Sandwiched between the presidencies of the polarizing and charismatic figures of Ronald Reagan and Bill Clinton, George H.W. Bush’s administration has already been largely forgotten by the American people. Distrusted by liberals who saw him as Reagan’s lap dog and by conservatives who thought him too soft, Bush has been viewed as a mere placeholder, a genial but inconsequential president. Those who think so are wrong. As has already happened with Dwight Eisenhower, the forty-first president is undergoing a favorable reappraisal by historians, winning high praise even from liberals like Barack Obama. In a new biography, Destiny and Power: The American Odyssey of George Herbert Walker Bush, Jon Meacham adds his Pulitzer Prize-winning voice to this reassessment, explaining how Bush’s aristocratic roots in New England forged a man almost perfectly suited to maneuver his nation through some of the most consequential events in its history.
As a son of Prescott and Dorothy Bush, writes Meacham, George “was a child of one generation’s ruling class, the head of another, and the father of a third.” But his mother pushed her children to be active, educated, and compassionate, just as she was. There was no wallowing in inherited privilege in her home, and aristocratic airs were forbidden. Among her five children, George stood out as being both intense and empathetic, a boy with a mile-wide competitive streak that was tempered by a compulsion to consider others. He became known among family and friends as “have half” because he would share half of whatever he had with whoever was near. The desire to win, combined with an ability to see things from the other guy’s perspective, was to become the hallmark of the Bush style in politics and diplomacy.
Meacham—a Chattanooga native and Nashville resident whose earlier books have examined the lives of Andrew Jackson, Thomas Jefferson, and Franklin Roosevelt—makes no secret of his admiration for Bush: “[T]he nation was fortunate that George H. W. Bush was in power when the crises of his time came, for his essential character, his experience, and his temperament armed him well to bring the decades long Cold War to an end, to confront the aggression of an irrational dictator, and to lead the nation toward fiscal responsibility.” But Meacham is also critical of Bush’s inability to communicate with the public, his willingness to compromise his own economic principles to serve Reagan, and his irresponsible campaign promises like the infamous exhortation, “Read my lips.” Meacham traces these failings, like Bush’s many successes, to his parents, whose world view required victory in contests but allowed no public expressions of emotion.
It has often been noted that Bush had one of the most impressive resumes of any American president: combat pilot in WWII, Phi Beta Kappa economics major, businessman, congressman, ambassador to the United Nations, chairman of the Republican National Committee, envoy to China, director of the Central Intelligence Agency, and vice president. Meacham argues that there was never anyone better trained to be commander-in-chief. And none of those jobs was easy. Bush dealt directly with some of the most difficult situations of all time—making diplomatic overtures to China, urging President Nixon to resign, picking up the pieces at a broken CIA—and any one of them could have ended his career. He persevered and was rewarded with the ultimate prize, only to face as president one of the most tense, dangerous moments in history.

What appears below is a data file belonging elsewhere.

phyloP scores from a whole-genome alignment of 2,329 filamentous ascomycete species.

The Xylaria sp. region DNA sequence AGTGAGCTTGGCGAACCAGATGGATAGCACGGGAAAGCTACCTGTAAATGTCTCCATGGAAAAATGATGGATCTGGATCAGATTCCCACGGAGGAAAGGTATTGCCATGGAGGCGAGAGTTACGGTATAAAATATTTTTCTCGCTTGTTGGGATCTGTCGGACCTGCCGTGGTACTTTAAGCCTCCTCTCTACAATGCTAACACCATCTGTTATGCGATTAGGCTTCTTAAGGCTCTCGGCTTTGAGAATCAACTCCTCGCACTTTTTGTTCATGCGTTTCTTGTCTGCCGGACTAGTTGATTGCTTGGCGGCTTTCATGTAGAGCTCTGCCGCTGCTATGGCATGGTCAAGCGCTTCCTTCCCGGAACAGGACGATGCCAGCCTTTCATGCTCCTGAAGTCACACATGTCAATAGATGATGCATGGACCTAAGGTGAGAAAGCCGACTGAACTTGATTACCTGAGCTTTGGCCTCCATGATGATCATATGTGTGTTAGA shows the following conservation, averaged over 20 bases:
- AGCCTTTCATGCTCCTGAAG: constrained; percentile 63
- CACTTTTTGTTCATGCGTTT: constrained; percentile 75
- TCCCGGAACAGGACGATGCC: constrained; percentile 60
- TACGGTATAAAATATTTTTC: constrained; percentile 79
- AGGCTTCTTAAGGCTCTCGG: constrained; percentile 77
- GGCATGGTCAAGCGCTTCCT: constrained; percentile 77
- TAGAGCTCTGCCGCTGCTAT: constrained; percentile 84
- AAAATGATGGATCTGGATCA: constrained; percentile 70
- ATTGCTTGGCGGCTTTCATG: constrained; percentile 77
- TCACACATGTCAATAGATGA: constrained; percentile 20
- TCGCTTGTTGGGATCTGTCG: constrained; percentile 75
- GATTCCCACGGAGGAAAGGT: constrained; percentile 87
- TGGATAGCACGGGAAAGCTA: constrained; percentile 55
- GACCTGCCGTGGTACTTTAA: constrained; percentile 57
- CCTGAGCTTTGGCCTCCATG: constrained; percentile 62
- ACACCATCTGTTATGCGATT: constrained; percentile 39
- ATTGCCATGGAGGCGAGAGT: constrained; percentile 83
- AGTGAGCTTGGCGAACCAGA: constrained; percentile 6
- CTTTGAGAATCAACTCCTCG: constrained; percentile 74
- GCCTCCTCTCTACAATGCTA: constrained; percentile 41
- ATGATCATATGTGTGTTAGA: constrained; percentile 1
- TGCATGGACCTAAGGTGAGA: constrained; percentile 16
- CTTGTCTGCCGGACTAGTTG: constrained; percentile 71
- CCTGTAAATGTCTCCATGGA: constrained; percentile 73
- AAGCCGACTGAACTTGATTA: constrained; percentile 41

Meacham heaps praise on Bush for his handling of the final act in the decades-long struggle between the West and the Soviet Union. Bush led the low-key, restrained response of the U.S. and her allies, an approach, Meacham writes, which “brought the Cold War to a peaceful conclusion, successfully managing the fall of the Berlin Wall, the reunification of Germany, and the end of the Soviet Union without provoking violence from Communist bitter-enders.” He took heat from the right and left during those days, but even in success he followed his parents’ lessons of perseverance and humility. His refusal to gloat publicly over the West’s victory, for example, is what gave Soviet leader Gorbachev room to maneuver, to counter the hardliners who wanted a military crackdown. Peace prevailed.
Although Destiny and Power has garnered headlines for revealing some of George H. W. Bush’s opinions about his son’s presidency, such tidbits comprise a tiny part of a biography that is, at heart, an homage not just to a single man but to a way of doing politics that is increasingly necessary and increasingly rare. Consensus is no longer valued, a phenomenon Bush saw coming during his own battles with Congress, when, as Meacham writes, “The old politics of the possible was being replaced by the politics of purity.”
A Michigan native, Chris Scott is an unrepentant Yankee who arrived in Nashville more than twenty-five years ago and has gradually adapted to Southern ways. He is a geologist by profession and an historian by avocation.